Southern University and A&M College in Baton Rouge (SUBR) has contributed a great deal of social change, philanthropy, and notable alumni to the Louisiana community. The university’s endeavors have positively impacted people locally and across the nation, especially African-Americans. The university opened in 1881 in response to demands for a higher education system for blacks. At that time, universities and many public places were segregated under Jim Crow laws. SUBR was instrumental in helping African-Americans find success in Louisiana despite an unfair system of racial oppression.
Louisiana desegregated in the late 1960s. Today in the 21st century, SUBR is still present as a historically black university. They continue to encourage positive social change in the community. Academically, the university has received top 10 rankings for their nursing program and achieved groundbreaking research in their engineering programs. Get to know Southern University notable alumni, and learn about the university’s current social and philanthropic projects below.
Graduates from SUBR have gone on to achieve great things, such as positions in the U.S. government, Olympic medals, and artistic fame.
Stone was in the very first graduating class of SUBR’s law school. As an alumni, he moved on to a career of civil rights activism and public service. During the 1960s and ’70s, he held the positions of associate director of the Louisiana Commission on Human Relations, Rights and Responsibilities; state superintendent of education; and associate justice of the Louisiana Supreme Court. After his political career, he returned to education. He held multiple positions at SUBR, including professor, dean, and president.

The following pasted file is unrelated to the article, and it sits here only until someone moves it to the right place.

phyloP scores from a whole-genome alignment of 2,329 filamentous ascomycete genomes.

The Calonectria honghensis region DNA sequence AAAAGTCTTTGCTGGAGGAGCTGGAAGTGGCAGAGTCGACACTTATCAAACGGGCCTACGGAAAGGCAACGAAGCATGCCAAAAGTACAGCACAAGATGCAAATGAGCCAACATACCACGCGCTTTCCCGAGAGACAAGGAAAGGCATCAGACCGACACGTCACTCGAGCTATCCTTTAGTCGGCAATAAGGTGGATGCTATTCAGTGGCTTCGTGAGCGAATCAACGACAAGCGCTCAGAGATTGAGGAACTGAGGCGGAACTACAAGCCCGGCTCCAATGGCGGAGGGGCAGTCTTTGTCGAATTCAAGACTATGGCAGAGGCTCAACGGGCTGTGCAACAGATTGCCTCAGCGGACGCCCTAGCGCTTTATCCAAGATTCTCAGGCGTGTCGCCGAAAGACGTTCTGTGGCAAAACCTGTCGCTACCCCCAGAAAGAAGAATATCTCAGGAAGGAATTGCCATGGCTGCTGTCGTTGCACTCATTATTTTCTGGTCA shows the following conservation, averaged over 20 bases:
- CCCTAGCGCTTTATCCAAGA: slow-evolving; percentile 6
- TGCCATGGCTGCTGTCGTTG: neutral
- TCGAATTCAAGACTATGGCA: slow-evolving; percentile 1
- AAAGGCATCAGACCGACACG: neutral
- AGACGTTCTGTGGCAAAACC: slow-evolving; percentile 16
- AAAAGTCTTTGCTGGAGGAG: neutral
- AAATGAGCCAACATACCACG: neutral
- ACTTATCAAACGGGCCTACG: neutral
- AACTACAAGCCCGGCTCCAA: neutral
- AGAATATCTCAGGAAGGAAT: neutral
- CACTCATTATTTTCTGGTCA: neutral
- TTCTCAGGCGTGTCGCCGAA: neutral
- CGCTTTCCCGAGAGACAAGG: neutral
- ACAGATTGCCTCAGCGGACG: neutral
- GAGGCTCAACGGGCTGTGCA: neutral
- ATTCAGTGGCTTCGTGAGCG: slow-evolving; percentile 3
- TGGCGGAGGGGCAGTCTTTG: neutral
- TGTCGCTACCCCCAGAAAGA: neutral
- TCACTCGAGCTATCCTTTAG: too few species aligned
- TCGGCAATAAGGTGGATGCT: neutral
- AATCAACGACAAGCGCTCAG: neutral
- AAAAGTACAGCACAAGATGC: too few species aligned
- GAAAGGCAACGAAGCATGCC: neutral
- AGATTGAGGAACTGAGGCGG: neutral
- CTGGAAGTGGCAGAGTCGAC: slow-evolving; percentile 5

Cadoria was the first African-American female to achieve the rank of general in the U.S. Army. During her 30 years of service, she fought in the Vietnam War and was awarded with multiple accolades, including a Bronze Star. When she retired in 1990, she was the highest-ranking female in the Army with the rank of brigadier general.
Jackson is best known for his role as a musical judge on the popular TV show, American Idol. Television also brought him success as the producer of America’s Best Dance Crew. His career branches out in the music and entertainment industry as a bassist, singer, record producer, and entrepreneur. He’s played with famous bands and artists, such as Journey, Aretha Franklin, and Mariah Carey.
Randy Jackson by Yodel Anecdotal via WIkimedia Commons, CC BY 2.0
Blount attended SUBR on an athletic scholarship and played football as a safety and cornerback. He found great success in the NFL with the Pittsburgh Steelers as a cornerback. He is a five-time Pro Bowler and a 1989 Pro Football Hall of Fame inductee. After his career as an athlete, he served as the director of player relations for the NFL. He also took up charity work and founded the Mel Blount Youth Home for victims of child abuse and neglect.